Having thoroughly ‘devoured’ The Midwives (which is certainly an intentional pun) I feel compelled to write about just how damn great it is. Ahem, so I will.
This novel of folklore, macabre practices, a killer on the loose looking for revenge, a writer with a troubled past, supernatural terror, body possession… OK that’s enough for starters. This story has so many horrific parts to it that it may seem that Duncan Ralston tried to throw everything into the mix to see what sticks.
But it doesn’t come across like that at all. This novel is such a well written piece with believable characters, a fully fleshed out supernatural world with just enough information to keep you hooked and keep you guessing, and a great and fast-paced narrative that never lulls in its pursuit of the reader’s soul.
Martin Savage is a writer who shot to fame with his true crime book about a murderer of pregnant women. This killer, James Barclay, is serving his time for these horrific crimes. But, wouldn’t you know it, he escapes. And who does he come looking for? That’s right, the guy who he trusted to give his side of the grisly story to, only for this writer dude to manipulate his words in order to sell more books.
Yeah, Barclay’s pretty angry about this.
But let’s back up. Before all of this we’re treated to a gripping prologue in which a young mother with her minutes-old baby is fleeing from some hideous, evil old crones. She’s pursued by these midwives who delivered her son, claiming she must give her baby up to them. She’s obviously very reluctant to do this, but that’s what happens in this sinister little town. Its certainly not the kind of place with a flourishing tourist trade. Even in the short prologue you get the idea that this strange place doesn’t like outsiders too much. The midwives take the child, and murder the mother.
Anyway, where were we?
Martin hears of the killer’s escape and is advised to get out of town. Sheila, a psychiatrist who also knew Barclay professionally, and Martin intimately, is also on the killer’s hit list. The pair escape together and head for the remote island where Martin grew up and quickly left when he had the chance; Barrows Bay. Martin’s pretty sure no one else knows about this place. He hopes so anyway.
This town is run by the Midwives. At first they seem like just a group of cantankerous old crones. But after Martin and Shelia arrive, the pair learn more about the secrets this place is hiding. They’ve already killed at least one baby, remember?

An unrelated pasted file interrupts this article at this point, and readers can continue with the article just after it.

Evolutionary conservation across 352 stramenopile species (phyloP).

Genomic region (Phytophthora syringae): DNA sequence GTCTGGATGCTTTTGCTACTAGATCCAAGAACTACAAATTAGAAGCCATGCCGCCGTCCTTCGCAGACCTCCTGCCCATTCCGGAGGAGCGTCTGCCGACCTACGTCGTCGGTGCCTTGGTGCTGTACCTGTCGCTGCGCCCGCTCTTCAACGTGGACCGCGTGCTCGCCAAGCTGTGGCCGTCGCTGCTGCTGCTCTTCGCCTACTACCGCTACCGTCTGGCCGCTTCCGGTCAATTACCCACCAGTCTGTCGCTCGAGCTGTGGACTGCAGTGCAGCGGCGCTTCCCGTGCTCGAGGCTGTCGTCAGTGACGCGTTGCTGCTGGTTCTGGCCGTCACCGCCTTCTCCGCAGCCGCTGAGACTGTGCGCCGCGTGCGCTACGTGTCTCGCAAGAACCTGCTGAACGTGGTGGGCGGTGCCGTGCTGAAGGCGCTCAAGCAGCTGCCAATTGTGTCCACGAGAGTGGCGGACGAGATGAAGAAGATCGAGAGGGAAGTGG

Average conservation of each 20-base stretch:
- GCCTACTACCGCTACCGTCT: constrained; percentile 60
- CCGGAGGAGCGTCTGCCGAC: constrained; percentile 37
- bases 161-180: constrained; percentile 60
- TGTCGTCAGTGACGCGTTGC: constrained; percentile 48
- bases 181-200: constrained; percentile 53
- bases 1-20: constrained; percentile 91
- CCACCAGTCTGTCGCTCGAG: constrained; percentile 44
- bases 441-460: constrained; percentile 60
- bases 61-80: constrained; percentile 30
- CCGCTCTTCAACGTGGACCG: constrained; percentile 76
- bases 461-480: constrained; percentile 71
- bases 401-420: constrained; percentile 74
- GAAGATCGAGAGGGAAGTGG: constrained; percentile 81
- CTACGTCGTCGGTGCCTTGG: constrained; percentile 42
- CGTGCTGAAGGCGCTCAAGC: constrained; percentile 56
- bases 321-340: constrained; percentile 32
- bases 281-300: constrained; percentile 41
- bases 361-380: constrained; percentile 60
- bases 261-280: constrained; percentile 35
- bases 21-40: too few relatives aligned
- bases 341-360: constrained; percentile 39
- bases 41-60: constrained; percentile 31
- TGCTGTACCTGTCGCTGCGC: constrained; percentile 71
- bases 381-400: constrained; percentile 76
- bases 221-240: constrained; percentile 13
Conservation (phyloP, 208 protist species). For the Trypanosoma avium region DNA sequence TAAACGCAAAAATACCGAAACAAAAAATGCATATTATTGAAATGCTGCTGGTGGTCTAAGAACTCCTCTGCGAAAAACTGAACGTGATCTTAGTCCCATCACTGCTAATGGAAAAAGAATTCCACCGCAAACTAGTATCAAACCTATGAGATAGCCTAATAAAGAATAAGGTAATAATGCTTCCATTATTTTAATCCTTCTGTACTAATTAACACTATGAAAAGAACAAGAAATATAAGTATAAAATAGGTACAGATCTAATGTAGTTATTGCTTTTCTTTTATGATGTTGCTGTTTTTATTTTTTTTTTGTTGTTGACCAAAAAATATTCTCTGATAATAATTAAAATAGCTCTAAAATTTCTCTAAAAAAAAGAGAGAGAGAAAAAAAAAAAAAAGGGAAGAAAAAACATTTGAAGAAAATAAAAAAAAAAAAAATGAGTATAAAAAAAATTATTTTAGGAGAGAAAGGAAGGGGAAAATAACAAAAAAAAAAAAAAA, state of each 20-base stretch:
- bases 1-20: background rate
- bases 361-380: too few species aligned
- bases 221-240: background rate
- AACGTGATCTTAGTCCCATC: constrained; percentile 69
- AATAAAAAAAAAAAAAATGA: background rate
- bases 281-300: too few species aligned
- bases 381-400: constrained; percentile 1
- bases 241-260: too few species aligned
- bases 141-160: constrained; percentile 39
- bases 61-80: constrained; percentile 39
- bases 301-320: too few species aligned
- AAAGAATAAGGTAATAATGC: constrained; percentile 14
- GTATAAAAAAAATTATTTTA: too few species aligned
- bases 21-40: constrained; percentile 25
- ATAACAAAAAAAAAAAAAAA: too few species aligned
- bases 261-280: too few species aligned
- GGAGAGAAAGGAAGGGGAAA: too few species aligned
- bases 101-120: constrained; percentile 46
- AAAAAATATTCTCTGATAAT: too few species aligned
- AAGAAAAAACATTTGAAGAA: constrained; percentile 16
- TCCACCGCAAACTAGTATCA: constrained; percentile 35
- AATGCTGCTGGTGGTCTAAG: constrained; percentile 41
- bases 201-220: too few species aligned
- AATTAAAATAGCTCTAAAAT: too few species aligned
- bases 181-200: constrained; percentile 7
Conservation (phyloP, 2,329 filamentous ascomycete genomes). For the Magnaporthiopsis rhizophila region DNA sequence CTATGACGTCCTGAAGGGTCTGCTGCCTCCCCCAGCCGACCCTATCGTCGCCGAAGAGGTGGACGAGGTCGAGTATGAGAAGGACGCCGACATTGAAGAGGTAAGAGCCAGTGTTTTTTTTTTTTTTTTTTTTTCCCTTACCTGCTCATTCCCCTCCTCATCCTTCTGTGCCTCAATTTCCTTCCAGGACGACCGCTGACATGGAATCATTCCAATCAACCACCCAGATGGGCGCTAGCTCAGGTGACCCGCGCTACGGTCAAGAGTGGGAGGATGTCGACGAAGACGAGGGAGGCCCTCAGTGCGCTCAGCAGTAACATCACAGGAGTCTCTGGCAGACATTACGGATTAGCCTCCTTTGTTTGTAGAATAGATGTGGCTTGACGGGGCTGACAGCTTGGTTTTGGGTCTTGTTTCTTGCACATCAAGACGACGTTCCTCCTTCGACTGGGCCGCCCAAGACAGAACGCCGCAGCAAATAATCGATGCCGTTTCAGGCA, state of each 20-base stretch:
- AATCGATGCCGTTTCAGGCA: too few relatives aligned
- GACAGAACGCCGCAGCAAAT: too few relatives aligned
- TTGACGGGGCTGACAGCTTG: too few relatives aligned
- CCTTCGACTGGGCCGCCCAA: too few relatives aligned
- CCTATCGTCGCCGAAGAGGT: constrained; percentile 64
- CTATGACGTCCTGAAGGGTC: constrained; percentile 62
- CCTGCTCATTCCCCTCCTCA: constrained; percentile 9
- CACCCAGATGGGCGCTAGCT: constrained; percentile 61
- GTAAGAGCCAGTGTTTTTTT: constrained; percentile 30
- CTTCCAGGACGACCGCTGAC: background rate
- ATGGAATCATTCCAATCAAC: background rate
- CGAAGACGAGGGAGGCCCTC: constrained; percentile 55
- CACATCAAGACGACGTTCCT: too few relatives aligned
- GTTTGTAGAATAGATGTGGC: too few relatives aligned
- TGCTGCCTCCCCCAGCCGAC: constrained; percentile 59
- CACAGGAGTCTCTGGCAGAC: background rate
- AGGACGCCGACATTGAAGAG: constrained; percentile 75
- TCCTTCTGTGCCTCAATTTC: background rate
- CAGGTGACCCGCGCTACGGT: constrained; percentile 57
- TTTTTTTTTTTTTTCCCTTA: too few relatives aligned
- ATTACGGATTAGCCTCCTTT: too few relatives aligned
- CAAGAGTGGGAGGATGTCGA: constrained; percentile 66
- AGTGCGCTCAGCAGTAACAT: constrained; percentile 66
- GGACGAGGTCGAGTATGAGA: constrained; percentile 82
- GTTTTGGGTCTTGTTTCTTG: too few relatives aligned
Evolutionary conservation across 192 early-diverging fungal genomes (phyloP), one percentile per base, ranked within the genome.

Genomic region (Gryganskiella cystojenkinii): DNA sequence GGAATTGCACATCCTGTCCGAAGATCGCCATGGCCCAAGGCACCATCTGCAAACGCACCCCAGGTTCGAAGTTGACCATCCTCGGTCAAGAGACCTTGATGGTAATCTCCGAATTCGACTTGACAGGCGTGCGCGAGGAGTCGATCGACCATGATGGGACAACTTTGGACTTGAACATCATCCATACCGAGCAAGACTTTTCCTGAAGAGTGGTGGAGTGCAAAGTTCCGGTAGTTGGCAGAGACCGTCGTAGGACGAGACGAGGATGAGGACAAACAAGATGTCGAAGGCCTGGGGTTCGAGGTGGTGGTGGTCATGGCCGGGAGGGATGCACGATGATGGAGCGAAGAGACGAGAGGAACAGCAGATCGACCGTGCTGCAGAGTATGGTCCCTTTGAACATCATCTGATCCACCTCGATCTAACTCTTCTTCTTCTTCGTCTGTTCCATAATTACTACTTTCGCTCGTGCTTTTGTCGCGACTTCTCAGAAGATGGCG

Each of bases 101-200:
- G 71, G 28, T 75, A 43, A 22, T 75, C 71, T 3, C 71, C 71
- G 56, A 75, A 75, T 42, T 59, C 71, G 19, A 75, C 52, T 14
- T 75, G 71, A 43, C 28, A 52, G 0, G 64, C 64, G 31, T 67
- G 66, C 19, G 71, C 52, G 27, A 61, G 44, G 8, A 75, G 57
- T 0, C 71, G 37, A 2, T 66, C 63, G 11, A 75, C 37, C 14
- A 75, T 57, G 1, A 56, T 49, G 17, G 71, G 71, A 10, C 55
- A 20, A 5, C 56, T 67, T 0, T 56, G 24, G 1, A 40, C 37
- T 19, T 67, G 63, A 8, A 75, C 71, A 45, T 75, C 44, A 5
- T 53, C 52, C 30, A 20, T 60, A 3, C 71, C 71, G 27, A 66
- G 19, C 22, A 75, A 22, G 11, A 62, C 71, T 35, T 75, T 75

I don’t want to say too much more about the plot. But Barrows Bay is portrayed as a fascinating yet creepy as hell place. The origins of it and its first settlers are presented, as well as the curse on the place, and the ritualistic cannibal feasting that goes on. Oh yeah, there’s that, too.
But what was great is that none of this was just info-dumped in there. Martin has vivid memories of his childhood but also lots of gaps. As the story unfolds he finds out more than he bargained for, and so does the reader.
There are many stories where people are stranded in a remote location and eventually try with everything they have to escape. Most times you are deriding the characters for their stupidity or bemoaning plot holes that just wouldn’t happen.
But here, Martin and Sheila’s motivations for being there are 100% believable. There’s a killer on the loose, isn’t there? When they realise that not all is what it seems they try their very best to leave, but the supernatural elements of Barrows Bay prevent them, and do it pretty brutally, all told.
I have to admit that I didn’t warm to Martin initially. He’s a little full of himself, derides his readers for being idiots and appears a little privileged with his fame. But after learning of his upbringing, all is forgiven. The chemistry between him and Sheila is great and realistic. There’s tension there, a constant rock between them.
This is pretty close to perfection for a horror novel. The elements are scary, the plot always leaves you wanting to find out what happens next, and the characters enhance it all, especially the bad guys. It’s also a perfect length meaning no scenes seem too short or drag on. It’s all just great stuff.
So dare you take a trip to Barrows Bay? I think you definitely should.
Categories: book review